Who Owns Your Genetic Information?
April 3, 2001
Do you own your genetic information? The answer depends
on where you live. If you live in Oregon or Georgia--the
two states that have genetic ownership laws--it appears
you do. But if you live in another state, you may not.
Consider the case of John Moore. (The following information
is summarized from John Moore v. The Regents of the
University of California, Supreme Court of California,
decided July 9, 1990).
John Moore's Case
John Moore, a resident of Seattle, Washington, first visited
the UCLA Medical Center on October 5, 1976, after learning
he had leukemia. After hospitalizing Moore and withdrawing
large amounts of his blood, bone marrow aspirate, and
other body substances, a research physician discovered
that Moore's blood contained a scientifically and commercially
Moore underwent surgery on October 20, 1976, to have
his spleen removed, as recommended by the research doctor.
Between November 1976 and September 1983, Moore returned
to the medical center several times for recommended
During each visit the research doctor obtained additional
samples of blood, skin, bone marrow aspirate, and sperm.
Moore traveled from his home in Seattle to the UCLA
Medical Center for each visit because he was told that
the procedures were to be performed only there and only
under the direction of the research doctor. Throughout
the period Moore was being treated, the following interests
not only conducted research but also planned to benefit
financially from that research: the research physician,
the medical center, another researcher employed by the
medical center, a genetics institute, and a pharmaceutical
On January 30, 1981, the Regents of the University
of California applied for a patent on Moore's cell line,
which was established by the research physician. The
patent was issued March 20, 1984.
Moore brought suit against the five parties involved
in the nonconsensual research. His charges included
a breach of trust (fiduciary duty), lack of informed
consent, and "conversion," defined by the court as "the
wrongful exercise of ownership over personal property
belonging to another."
California Supreme Court Ruling
The California Supreme Court held that Moore had a cause
of action in tort against the research physician for breaching
his duty to inform Moore of what he intended to do with
his cells. However, Moore did not win his property-rights
(conversion) argument. The court cited many reasons for
rejecting the property-rights argument. For example, the
court wrote: "Research on human cells plays a critical
role in medical research. This is so because researchers
are increasingly able to isolate naturally occurring,
medically useful biological substances and to produce
useful quantities of such substances through genetic engineering.
These efforts are beginning to bear fruit.... The extension
of conversion law into this area will hinder research
by restricting access to the necessary raw materials."
The court further noted that according to the U.S. House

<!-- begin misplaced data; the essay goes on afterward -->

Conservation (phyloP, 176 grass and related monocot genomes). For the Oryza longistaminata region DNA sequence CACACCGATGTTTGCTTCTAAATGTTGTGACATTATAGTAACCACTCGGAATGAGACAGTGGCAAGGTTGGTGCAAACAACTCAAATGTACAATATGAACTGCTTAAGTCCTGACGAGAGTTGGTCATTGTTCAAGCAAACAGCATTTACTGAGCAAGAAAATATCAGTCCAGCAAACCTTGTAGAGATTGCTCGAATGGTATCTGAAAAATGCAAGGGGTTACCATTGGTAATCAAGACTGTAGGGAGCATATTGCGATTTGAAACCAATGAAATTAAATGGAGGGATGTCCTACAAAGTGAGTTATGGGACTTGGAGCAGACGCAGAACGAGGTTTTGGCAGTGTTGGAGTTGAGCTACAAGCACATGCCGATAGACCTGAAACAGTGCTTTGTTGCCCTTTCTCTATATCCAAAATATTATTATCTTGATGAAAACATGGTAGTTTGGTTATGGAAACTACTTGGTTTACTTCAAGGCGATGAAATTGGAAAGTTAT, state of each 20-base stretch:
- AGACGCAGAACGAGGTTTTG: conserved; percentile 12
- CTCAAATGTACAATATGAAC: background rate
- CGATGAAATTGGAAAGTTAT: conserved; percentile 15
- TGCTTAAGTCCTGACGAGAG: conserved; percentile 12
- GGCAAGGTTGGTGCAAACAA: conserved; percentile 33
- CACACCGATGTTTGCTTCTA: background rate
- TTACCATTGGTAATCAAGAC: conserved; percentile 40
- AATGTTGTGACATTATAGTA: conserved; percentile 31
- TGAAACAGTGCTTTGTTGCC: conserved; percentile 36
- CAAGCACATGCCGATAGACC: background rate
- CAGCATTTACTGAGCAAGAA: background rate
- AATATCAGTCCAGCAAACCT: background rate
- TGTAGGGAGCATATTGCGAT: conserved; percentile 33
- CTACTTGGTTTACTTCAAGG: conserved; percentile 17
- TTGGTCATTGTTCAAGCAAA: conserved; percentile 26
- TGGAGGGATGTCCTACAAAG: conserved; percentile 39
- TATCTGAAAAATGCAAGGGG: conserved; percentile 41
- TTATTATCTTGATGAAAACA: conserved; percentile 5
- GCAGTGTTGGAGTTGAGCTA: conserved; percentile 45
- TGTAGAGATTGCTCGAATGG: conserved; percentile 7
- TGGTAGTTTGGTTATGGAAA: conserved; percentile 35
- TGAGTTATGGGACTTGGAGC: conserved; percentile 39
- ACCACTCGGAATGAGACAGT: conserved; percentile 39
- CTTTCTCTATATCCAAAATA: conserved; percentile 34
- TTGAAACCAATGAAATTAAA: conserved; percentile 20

Committee on Science and Technology, "49 percent of the
researchers at medical institutions surveyed use human
tissues or cells in their research."
Two justices dissented from the majority opinion regarding
Moore's property-rights claim. Justice Broussard wrote:
"If, for example, another medical center or drug company
had stolen all of the cells in question from the UCLA
Medical Center laboratory and had used them for its own
benefit, there would be no question but that a cause of
action for conversion would properly lie against the thief,
and the majority opinion does not suggest otherwise."
Genetic Ownership Rights
With Congress working toward doubling the National Institutes
of Health's budget, the demand for body tissue and cells
will increase in the coming years. Americans concerned
about genetic privacy and ownership rights should carefully
read consent forms when undergoing medical procedures
and treatments. They can also request to delete or add
provisions to the standard consent forms.
Those interested in "genetic ownership rights" might
consider whether Oregon and Georgia statutes provide
adequate property rights. The "Oregon Genetic Privacy
Act" (Senate Bill 276) was passed in 1995. However,
researchers and other industry groups are trying to
overturn the property rights aspects of the law. In
1999, it was modified (Senate Bill 937B) to permit research
on individuals' DNA samples if, among other provisions,
the research is conducted in accordance with "Federal
Policy for the Protection of Human Subjects with the
approval of an institutional review board established
in accordance with that policy." Another bill was introduced
in January 2001 (Senate Bill 114) that would weaken
the property rights aspects of Oregon's genetic privacy
Democratic Oregon Rep. Richard Devlin stresses that
"Because the potential misuse of genetic information
and subsequent harm to individuals is not imaginary,
it will become increasingly important for policymakers
to be aware of new genetic advances and to re-evaluate
genetic policies as knowledge about genes increases."
He notes that it is important for policymakers to consider
what are an individual's rights to genetic privacy and
[An extrapolation of] Georgia's code regarding ownership
of genetic information [can be accessed at the following
Note that the Georgia statute permits researchers to
conduct genetic testing for scientific purposes.
This article was originally published in the January/February
2001 issue of Health
Freedom Watch, the bimonthly watchdog report
published by the Institute for Health Freedom.
Americans concerned about genetic privacy and ownership
rights should carefully read consent forms when
undergoing medical procedures and treatments.